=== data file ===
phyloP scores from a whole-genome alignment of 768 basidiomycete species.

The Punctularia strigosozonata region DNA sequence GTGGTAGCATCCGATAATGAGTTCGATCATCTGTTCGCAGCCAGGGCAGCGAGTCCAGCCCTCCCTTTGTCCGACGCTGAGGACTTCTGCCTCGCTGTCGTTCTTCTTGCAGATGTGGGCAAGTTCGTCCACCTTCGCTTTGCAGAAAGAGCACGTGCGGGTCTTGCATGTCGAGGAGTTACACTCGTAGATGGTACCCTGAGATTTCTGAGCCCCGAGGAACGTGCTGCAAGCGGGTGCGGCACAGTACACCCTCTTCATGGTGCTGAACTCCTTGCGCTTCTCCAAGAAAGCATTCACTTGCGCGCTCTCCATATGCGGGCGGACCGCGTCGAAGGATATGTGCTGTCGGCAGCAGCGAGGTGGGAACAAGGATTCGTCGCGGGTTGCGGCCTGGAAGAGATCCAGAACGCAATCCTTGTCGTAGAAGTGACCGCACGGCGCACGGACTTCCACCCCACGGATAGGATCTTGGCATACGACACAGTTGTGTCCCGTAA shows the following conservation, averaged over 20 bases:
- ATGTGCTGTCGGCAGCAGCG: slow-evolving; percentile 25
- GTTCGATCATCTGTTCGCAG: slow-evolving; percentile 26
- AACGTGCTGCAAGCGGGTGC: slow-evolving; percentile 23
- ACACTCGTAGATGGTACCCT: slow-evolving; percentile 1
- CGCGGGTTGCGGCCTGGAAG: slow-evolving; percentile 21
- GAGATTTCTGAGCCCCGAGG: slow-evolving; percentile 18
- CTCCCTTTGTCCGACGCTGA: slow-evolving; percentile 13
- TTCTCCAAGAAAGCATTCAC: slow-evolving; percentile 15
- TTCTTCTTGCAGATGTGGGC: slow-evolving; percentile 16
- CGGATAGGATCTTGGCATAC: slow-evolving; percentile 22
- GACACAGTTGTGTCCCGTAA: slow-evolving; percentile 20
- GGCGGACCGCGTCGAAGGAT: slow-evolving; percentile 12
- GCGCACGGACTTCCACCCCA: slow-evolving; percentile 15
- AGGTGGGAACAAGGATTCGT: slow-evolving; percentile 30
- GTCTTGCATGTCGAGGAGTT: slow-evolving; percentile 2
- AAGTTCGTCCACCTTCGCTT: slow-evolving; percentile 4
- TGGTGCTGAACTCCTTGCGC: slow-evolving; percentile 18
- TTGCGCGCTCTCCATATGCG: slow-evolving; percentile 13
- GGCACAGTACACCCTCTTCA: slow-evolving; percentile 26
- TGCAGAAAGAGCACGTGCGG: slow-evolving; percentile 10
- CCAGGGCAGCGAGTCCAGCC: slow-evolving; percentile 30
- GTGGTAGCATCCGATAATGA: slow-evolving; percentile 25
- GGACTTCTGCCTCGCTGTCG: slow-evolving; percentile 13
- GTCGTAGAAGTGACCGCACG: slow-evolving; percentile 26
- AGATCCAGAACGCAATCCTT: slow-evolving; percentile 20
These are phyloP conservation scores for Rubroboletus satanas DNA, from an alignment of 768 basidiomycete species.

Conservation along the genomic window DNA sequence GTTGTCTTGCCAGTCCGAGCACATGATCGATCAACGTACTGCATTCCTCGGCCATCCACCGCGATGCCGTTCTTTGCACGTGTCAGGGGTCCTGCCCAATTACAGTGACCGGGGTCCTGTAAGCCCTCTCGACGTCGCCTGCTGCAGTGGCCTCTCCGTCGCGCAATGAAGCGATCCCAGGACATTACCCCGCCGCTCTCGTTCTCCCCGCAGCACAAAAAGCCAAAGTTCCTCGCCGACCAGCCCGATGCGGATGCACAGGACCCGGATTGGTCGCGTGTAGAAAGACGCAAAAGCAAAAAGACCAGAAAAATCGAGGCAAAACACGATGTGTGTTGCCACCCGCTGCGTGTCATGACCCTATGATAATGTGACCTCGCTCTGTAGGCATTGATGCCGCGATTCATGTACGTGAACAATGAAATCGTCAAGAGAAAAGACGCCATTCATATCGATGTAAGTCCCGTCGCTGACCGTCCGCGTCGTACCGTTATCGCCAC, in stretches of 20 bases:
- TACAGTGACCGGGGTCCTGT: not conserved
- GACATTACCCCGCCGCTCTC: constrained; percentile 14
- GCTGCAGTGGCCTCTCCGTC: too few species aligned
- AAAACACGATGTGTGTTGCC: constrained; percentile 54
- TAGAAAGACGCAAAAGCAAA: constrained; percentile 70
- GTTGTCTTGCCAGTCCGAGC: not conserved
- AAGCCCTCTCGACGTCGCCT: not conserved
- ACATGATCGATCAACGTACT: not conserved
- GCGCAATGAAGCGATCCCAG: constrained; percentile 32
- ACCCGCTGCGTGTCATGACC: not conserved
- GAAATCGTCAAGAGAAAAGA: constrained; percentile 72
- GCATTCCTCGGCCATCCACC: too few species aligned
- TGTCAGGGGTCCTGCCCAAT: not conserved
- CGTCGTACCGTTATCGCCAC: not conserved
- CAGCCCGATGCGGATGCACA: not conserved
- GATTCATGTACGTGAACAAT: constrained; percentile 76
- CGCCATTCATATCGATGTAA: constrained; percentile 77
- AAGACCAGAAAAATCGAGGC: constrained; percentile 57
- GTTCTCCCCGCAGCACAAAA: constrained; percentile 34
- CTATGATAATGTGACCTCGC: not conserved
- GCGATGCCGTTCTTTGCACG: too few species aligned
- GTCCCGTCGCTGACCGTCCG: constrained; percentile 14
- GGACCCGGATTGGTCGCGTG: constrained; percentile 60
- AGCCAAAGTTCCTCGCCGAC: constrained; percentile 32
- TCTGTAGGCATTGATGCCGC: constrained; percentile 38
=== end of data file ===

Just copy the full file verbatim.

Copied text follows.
phyloP scores from a whole-genome alignment of 768 basidiomycete species.

The Punctularia strigosozonata region DNA sequence GTGGTAGCATCCGATAATGAGTTCGATCATCTGTTCGCAGCCAGGGCAGCGAGTCCAGCCCTCCCTTTGTCCGACGCTGAGGACTTCTGCCTCGCTGTCGTTCTTCTTGCAGATGTGGGCAAGTTCGTCCACCTTCGCTTTGCAGAAAGAGCACGTGCGGGTCTTGCATGTCGAGGAGTTACACTCGTAGATGGTACCCTGAGATTTCTGAGCCCCGAGGAACGTGCTGCAAGCGGGTGCGGCACAGTACACCCTCTTCATGGTGCTGAACTCCTTGCGCTTCTCCAAGAAAGCATTCACTTGCGCGCTCTCCATATGCGGGCGGACCGCGTCGAAGGATATGTGCTGTCGGCAGCAGCGAGGTGGGAACAAGGATTCGTCGCGGGTTGCGGCCTGGAAGAGATCCAGAACGCAATCCTTGTCGTAGAAGTGACCGCACGGCGCACGGACTTCCACCCCACGGATAGGATCTTGGCATACGACACAGTTGTGTCCCGTAA shows the following conservation, averaged over 20 bases:
- ATGTGCTGTCGGCAGCAGCG: slow-evolving; percentile 25
- GTTCGATCATCTGTTCGCAG: slow-evolving; percentile 26
- AACGTGCTGCAAGCGGGTGC: slow-evolving; percentile 23
- ACACTCGTAGATGGTACCCT: slow-evolving; percentile 1
- CGCGGGTTGCGGCCTGGAAG: slow-evolving; percentile 21
- GAGATTTCTGAGCCCCGAGG: slow-evolving; percentile 18
- CTCCCTTTGTCCGACGCTGA: slow-evolving; percentile 13
- TTCTCCAAGAAAGCATTCAC: slow-evolving; percentile 15
- TTCTTCTTGCAGATGTGGGC: slow-evolving; percentile 16
- CGGATAGGATCTTGGCATAC: slow-evolving; percentile 22
- GACACAGTTGTGTCCCGTAA: slow-evolving; percentile 20
- GGCGGACCGCGTCGAAGGAT: slow-evolving; percentile 12
- GCGCACGGACTTCCACCCCA: slow-evolving; percentile 15
- AGGTGGGAACAAGGATTCGT: slow-evolving; percentile 30
- GTCTTGCATGTCGAGGAGTT: slow-evolving; percentile 2
- AAGTTCGTCCACCTTCGCTT: slow-evolving; percentile 4
- TGGTGCTGAACTCCTTGCGC: slow-evolving; percentile 18
- TTGCGCGCTCTCCATATGCG: slow-evolving; percentile 13
- GGCACAGTACACCCTCTTCA: slow-evolving; percentile 26
- TGCAGAAAGAGCACGTGCGG: slow-evolving; percentile 10
- CCAGGGCAGCGAGTCCAGCC: slow-evolving; percentile 30
- GTGGTAGCATCCGATAATGA: slow-evolving; percentile 25
- GGACTTCTGCCTCGCTGTCG: slow-evolving; percentile 13
- GTCGTAGAAGTGACCGCACG: slow-evolving; percentile 26
- AGATCCAGAACGCAATCCTT: slow-evolving; percentile 20
These are phyloP conservation scores for Rubroboletus satanas DNA, from an alignment of 768 basidiomycete species.

Conservation along the genomic window DNA sequence GTTGTCTTGCCAGTCCGAGCACATGATCGATCAACGTACTGCATTCCTCGGCCATCCACCGCGATGCCGTTCTTTGCACGTGTCAGGGGTCCTGCCCAATTACAGTGACCGGGGTCCTGTAAGCCCTCTCGACGTCGCCTGCTGCAGTGGCCTCTCCGTCGCGCAATGAAGCGATCCCAGGACATTACCCCGCCGCTCTCGTTCTCCCCGCAGCACAAAAAGCCAAAGTTCCTCGCCGACCAGCCCGATGCGGATGCACAGGACCCGGATTGGTCGCGTGTAGAAAGACGCAAAAGCAAAAAGACCAGAAAAATCGAGGCAAAACACGATGTGTGTTGCCACCCGCTGCGTGTCATGACCCTATGATAATGTGACCTCGCTCTGTAGGCATTGATGCCGCGATTCATGTACGTGAACAATGAAATCGTCAAGAGAAAAGACGCCATTCATATCGATGTAAGTCCCGTCGCTGACCGTCCGCGTCGTACCGTTATCGCCAC, in stretches of 20 bases:
- TACAGTGACCGGGGTCCTGT: not conserved
- GACATTACCCCGCCGCTCTC: constrained; percentile 14
- GCTGCAGTGGCCTCTCCGTC: too few species aligned
- AAAACACGATGTGTGTTGCC: constrained; percentile 54
- TAGAAAGACGCAAAAGCAAA: constrained; percentile 70
- GTTGTCTTGCCAGTCCGAGC: not conserved
- AAGCCCTCTCGACGTCGCCT: not conserved
- ACATGATCGATCAACGTACT: not conserved
- GCGCAATGAAGCGATCCCAG: constrained; percentile 32
- ACCCGCTGCGTGTCATGACC: not conserved
- GAAATCGTCAAGAGAAAAGA: constrained; percentile 72
- GCATTCCTCGGCCATCCACC: too few species aligned
- TGTCAGGGGTCCTGCCCAAT: not conserved
- CGTCGTACCGTTATCGCCAC: not conserved
- CAGCCCGATGCGGATGCACA: not conserved
- GATTCATGTACGTGAACAAT: constrained; percentile 76
- CGCCATTCATATCGATGTAA: constrained; percentile 77
- AAGACCAGAAAAATCGAGGC: constrained; percentile 57
- GTTCTCCCCGCAGCACAAAA: constrained; percentile 34
- CTATGATAATGTGACCTCGC: not conserved
- GCGATGCCGTTCTTTGCACG: too few species aligned
- GTCCCGTCGCTGACCGTCCG: constrained; percentile 14
- GGACCCGGATTGGTCGCGTG: constrained; percentile 60
- AGCCAAAGTTCCTCGCCGAC: constrained; percentile 32
- TCTGTAGGCATTGATGCCGC: constrained; percentile 38